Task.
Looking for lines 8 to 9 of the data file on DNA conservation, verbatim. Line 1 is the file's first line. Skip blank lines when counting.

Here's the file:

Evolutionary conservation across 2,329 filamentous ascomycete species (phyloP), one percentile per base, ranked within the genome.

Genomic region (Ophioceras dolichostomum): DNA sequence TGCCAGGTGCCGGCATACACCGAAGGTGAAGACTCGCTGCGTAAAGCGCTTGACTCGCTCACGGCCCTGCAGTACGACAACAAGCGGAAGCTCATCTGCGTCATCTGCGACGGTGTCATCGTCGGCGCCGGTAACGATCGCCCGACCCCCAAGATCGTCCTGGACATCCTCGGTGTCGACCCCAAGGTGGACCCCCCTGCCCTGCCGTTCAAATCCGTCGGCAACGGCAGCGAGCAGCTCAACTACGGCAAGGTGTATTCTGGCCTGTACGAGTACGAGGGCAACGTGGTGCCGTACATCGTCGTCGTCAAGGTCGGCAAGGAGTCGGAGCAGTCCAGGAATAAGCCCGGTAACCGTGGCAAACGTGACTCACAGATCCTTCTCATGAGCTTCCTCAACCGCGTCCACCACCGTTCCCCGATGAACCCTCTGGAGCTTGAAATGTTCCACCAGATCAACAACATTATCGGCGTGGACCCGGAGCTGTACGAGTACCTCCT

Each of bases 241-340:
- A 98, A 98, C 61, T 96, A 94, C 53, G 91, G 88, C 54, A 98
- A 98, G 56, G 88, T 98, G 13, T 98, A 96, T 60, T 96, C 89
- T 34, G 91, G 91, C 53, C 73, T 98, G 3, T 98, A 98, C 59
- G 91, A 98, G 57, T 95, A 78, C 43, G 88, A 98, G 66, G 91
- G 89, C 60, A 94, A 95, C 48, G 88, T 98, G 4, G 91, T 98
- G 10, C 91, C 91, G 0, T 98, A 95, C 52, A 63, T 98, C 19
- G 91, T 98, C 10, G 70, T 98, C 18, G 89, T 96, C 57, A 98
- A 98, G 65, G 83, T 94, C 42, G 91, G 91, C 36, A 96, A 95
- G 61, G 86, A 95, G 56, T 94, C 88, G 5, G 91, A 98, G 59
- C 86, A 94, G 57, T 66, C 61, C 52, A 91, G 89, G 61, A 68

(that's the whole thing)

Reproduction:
- G 89, C 60, A 94, A 95, C 48, G 88, T 98, G 4, G 91, T 98
- G 10, C 91, C 91, G 0, T 98, A 95, C 52, A 63, T 98, C 19